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Discussion Starter · #1 ·
I never would have thought of actually.

I saw a discussion in the archives about carrying a valuable, antique, rare, historic or sentimental value handgun..
NEVER thought about the fact that if [God forbid] a person was forced to use such a gun to defend his life,loved ones, or property, it would be taken into evidence and possibly might never be returned.. So I guess the guideline is, carry something thats readily replaced, and leave the "good stuff" at home in the safe... Never thought about such a thing, but its really good advice. bob
 

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I saw that happen to a good friend of mine. It was seized by the police.
 

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It's worth considering for sure. The majority of my carry guns either retail for under $600, or are used/police trade guns that were cheap and easy to replace at the same price should something happen.
 

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Discussion Starter · #5 ·
It's worth considering for sure. The majority of my carry guns either retail for under $600, or are used/police trade guns that were cheap and easy to replace at the same price should something happen.
Its just something I never considered at all from a gun owners standpoint.

I have been a performing musician much of my life.Guitarist.. I had a collection of rare old electric guitars from the 60's, but after a while I realized that one bad trip off a guitar stand could turn my $5000 1965 Gibson SG or1967 ES 335 into junk with a snapped off headstock.. stopped using the old stuff and used modern guitars that I could replace easily.. Never considered it for gun owners however... bob
 

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A retired coworker was ordered "throw the gun away !! " his prized 1911 , some one broke into his garage late at night , his wife called 911 , he waited inside his home with his 1911 in hand , when he heard the Leo arrive he walked out into his garage , totally forgetting he was armed , he tried to explain he was the caller/home owner , he tried to set the gun down gently , he was ordered a second time , he did as he was told , he said it made him sick hearing his gun hit the floor ,
 
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That's why they invented Glocks, actually.
I would agree... except for the fact that my wife says, "Even bad guys deserve to be shot with a pretty gun."
 

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I would agree... except for the fact that my wife says, "Even bad guys deserve to be shot with a pretty gun."
Or at least not a dirty gun!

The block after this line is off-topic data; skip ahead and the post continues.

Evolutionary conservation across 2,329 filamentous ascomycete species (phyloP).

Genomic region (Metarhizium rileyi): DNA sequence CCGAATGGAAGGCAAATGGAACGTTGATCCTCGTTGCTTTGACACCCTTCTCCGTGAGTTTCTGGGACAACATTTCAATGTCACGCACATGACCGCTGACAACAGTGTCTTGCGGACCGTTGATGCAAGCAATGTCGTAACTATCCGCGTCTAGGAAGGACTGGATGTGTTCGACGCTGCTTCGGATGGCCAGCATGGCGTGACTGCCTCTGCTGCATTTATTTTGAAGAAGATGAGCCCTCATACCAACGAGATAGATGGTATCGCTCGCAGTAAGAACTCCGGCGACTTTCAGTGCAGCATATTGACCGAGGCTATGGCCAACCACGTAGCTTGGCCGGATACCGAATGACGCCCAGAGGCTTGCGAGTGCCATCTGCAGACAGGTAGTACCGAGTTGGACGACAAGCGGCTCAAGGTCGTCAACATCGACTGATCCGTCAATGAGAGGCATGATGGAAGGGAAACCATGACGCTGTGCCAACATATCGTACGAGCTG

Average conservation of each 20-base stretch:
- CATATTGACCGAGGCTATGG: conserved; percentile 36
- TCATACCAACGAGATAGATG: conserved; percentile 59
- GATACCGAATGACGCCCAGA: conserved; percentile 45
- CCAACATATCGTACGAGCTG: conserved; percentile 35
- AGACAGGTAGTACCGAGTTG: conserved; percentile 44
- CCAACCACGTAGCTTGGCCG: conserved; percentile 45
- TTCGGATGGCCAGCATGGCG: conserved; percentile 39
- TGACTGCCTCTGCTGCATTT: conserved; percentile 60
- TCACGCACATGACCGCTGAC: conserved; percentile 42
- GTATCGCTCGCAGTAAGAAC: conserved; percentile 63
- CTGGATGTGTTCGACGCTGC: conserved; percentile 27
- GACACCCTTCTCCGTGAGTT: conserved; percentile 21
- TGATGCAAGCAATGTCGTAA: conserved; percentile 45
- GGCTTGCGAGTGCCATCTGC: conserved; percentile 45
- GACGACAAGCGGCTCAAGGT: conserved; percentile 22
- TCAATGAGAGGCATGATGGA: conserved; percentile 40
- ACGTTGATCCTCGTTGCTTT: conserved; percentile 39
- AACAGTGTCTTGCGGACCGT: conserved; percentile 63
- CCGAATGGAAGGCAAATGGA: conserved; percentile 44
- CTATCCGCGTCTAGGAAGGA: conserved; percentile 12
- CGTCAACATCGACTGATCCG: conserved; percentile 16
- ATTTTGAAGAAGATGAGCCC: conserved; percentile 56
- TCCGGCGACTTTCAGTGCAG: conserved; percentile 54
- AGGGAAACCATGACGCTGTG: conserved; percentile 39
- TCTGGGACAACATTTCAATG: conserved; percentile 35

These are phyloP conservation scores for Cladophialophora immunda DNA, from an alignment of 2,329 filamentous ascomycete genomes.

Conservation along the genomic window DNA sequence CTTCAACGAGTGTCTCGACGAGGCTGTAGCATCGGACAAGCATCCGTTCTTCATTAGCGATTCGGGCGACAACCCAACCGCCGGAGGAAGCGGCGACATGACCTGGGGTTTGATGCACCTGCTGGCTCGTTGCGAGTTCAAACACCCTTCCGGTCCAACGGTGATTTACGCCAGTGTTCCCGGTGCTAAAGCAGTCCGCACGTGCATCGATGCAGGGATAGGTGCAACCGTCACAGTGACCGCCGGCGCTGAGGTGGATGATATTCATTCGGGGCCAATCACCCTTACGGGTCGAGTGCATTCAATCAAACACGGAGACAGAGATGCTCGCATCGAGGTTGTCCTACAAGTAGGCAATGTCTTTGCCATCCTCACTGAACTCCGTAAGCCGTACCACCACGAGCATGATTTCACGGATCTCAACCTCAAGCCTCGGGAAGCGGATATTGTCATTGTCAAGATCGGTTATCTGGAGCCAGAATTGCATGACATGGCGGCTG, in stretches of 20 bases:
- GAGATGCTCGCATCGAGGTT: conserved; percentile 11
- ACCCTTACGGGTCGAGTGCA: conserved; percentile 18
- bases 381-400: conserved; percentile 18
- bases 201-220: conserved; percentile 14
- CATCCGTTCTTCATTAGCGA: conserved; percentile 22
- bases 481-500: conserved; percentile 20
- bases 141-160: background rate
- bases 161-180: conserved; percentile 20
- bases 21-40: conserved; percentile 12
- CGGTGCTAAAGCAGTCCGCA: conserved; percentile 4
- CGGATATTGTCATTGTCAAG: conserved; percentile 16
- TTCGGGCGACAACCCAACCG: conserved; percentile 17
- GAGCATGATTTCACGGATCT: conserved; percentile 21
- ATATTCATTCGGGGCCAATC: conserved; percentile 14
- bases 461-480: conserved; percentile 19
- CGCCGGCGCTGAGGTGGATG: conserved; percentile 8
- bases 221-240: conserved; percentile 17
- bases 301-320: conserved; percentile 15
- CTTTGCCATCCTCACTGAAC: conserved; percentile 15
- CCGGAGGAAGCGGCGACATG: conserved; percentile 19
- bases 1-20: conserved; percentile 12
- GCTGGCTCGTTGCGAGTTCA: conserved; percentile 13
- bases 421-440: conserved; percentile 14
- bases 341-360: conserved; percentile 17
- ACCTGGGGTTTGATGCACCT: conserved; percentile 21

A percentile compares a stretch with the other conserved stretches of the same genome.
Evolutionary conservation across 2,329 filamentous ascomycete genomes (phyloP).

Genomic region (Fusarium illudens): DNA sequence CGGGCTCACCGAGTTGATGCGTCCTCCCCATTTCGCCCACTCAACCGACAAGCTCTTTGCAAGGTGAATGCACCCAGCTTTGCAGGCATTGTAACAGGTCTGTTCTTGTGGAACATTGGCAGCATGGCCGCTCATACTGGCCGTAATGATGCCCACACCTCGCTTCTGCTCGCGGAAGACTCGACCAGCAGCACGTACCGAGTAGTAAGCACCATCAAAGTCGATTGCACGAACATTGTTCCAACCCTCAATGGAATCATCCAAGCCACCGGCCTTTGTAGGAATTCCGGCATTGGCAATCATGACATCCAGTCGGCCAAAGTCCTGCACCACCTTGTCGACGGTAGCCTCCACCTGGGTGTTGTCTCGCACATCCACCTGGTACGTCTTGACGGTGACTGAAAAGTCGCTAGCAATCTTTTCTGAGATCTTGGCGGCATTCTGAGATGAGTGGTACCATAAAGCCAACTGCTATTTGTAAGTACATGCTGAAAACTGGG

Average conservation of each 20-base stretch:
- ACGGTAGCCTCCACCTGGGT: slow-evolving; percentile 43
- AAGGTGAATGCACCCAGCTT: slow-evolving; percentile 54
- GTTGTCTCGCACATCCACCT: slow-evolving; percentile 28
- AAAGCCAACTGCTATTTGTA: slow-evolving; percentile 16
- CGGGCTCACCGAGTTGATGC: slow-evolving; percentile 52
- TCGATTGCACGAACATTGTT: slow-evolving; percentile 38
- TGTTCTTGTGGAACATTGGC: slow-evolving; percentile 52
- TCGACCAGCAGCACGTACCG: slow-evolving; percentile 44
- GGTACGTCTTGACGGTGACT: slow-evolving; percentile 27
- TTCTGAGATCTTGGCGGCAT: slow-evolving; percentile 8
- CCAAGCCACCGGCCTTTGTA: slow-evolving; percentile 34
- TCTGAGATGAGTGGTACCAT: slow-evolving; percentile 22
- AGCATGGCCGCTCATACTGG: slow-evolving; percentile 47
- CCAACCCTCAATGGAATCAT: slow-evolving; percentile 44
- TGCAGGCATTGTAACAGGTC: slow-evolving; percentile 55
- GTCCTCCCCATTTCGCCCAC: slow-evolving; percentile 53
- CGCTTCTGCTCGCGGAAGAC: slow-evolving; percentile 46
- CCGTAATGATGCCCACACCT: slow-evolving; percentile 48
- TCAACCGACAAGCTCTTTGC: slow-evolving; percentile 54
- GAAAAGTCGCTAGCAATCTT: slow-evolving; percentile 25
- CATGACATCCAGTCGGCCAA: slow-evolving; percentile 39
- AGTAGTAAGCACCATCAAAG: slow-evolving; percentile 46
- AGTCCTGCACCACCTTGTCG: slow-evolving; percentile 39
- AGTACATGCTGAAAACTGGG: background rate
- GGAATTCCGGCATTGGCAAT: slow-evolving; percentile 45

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Yep, it wouldn't be pretty tuff to loose a $ 3000 gun, but you do want a pistol you trust your life with.
 

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The City I Retiered from used to keep thier confiscated guns all piled in a box. No bags, nothing. Just tagged and tossed in the box. Made me want to cry.
 

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One of a few reasons I don't think I'll ever justify spending over a grand on an EDC.

If I feel the urge to carry something like say, my grandfather's Blackhawk, it'll be on a hunt or property walk. Not during a short run into town, let alone a trip into the city.
 
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I think you should carry the gun you shoot the best and will be most effective in protecting your life.

And not worry about the price.

People ask how you would feel if a $3000 gun was taken as evidence after you used it in self defense.

Well, how would you feel if you got shot and landed in the ICU because you used a second rate defense gun?

In a shooting my top priority is coming out alive, not how expense a gun I lost to the evidence locker.
 

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I'm agreeing with Brad (post #2). I bought my first GLOCK (G19) as a "beater" to keep in my truck door-pocket, tackle box and/or on the houseboat. Figured it was as disposable as a Bic lighter compared to more finely-finished 1911 variants, S&W K-frames & BHPs. Little did I know that I'd actually end up...LIKING IT! :blink:
 

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It also points out the need to have a second (at the very least) gun - ideally a clone of your EDC. Especially in places that have an enforced waiting period. There's a not insignificant chance that, after a successful self defense, you may be at greater risk of retaliation from the perpetrators family, friends or criminal cohorts.
 

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SO folks: I have two G42's for the above reasons, but only one Bersa (my other carry gun). Does that give me an excuse to buy another Bersa? (I HOPE Gramps doesn't read this!)
 

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I think you should carry the gun you shoot the best and will be most effective in protecting your life.

And not worry about the price.

People ask how you would feel if a $3000 gun was taken as evidence after you used it in self defense.

Well, how would you feel if you got shot and landed in the ICU because you used a second rate defense gun?

In a shooting my top priority is coming out alive, not how expense a gun I lost to the evidence locker.

Reliable doesn't necessarily mean expensive.
 
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